Henry Austin to Stephen F Austin, 07-02-1830

Summary: Good account of Terán's attitude toward Texas. Political news.

Matamoros July 2d. 1830

Col S F Austin

My dear Sir I have recd your favor dated Bexar June 1st and regret to observe you have heard nothing of my application for a grant of land— My agent at Saltillo said under date 8 May that he had made enquiry and found my business in a fair train, that some document wanted your signature, this the Govt had sent to Texas for signature and so soon as returned signed the solicitation would be atended to—but as orders have been recd from the Genl Govt not to grant any more land to citizens of the US I fear I shall be defeated—

The law of the 6 April no doubt originated in a Jealousy of the Views of the US and fears of the growing strength of the Colonists in Texas— The Govts and people of Mexico appear to become more hostile daily to the citizens of the US. and I am of opinion will ultimately drive them from Mexico or reduce the U S to the necessity of compelling them to respect the rights of her Citizens— The authoritys here are now enforcing a law of this state which requires all foreign Merchants except English, German and Dutch to pay one pr ct on their capital in trade and on all importation during the last year, whether on acct or consignment—

This retroactive law in direct contravention of the Cons[titu]tion is levelled so directly against the citizens of the US (they being the only merchts affected by it) as to give good grounds for serious alarms, they are compelled to pay instanter or go to prison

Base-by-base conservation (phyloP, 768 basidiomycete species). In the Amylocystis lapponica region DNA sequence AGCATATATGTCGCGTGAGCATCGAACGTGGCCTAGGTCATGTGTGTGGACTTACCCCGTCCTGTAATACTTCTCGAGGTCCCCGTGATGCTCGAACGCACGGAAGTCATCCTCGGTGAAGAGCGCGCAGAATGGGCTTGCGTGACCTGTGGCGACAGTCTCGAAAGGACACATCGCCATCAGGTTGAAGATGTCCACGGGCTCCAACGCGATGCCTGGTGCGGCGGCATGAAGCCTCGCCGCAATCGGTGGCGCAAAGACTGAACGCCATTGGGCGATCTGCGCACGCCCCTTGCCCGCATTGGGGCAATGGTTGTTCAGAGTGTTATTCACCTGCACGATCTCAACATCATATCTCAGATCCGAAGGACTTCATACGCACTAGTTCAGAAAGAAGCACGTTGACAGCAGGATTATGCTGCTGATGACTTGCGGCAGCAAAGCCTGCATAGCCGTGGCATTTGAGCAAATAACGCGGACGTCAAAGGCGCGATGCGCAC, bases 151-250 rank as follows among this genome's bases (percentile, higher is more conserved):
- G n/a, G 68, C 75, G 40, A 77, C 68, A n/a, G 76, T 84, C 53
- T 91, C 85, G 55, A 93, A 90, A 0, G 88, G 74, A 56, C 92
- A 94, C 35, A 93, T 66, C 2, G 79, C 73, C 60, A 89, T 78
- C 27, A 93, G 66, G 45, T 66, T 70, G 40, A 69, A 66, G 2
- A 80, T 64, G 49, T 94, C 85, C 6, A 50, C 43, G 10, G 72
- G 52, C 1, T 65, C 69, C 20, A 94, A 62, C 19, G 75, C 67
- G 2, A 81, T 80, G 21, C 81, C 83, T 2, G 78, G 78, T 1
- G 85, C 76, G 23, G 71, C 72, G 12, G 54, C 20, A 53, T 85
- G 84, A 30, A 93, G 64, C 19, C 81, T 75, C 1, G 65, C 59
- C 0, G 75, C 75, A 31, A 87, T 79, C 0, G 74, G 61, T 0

Genl Teran is still here with two or three hundred men he is supposed to have orders to march to Texas but I am of opinion he will not leave this— The receipts at this custom house are the only resource for the payment of the troops in this department, the Genl probably suspects that heretofore not one half the legal duties have gone to acet of Govt and seems determined that in future every dollar shall be secured his troops perform the duty of French Gens d'Arms every point is guarded and the soldiers appear to be converted into custom house officers— The Genl dictates in all things he will kill the goose in search of the golden eggs as this troublesome and hazardous trade is profitless paying the whole dutys and will be abandoned—

It is now said 1600 men are to be here shortly to be drilled I do not believe they will be marched to the frontier as the Genl is convinced that the apprehensions of hostilitys by the US are without grounds and that the colonists are content to remain as they are He professes a disposition to favor the colonists in everything, says he will make this part of the country flourish etc, but until more stability can be infused into their Govt this is impossible

I think he has more apprehension of a Grito for Centralism in the South and a separation of those northern states which are federal, than of the US or Texas where in fact there is nothing to fear until outrage shall produce difficulty—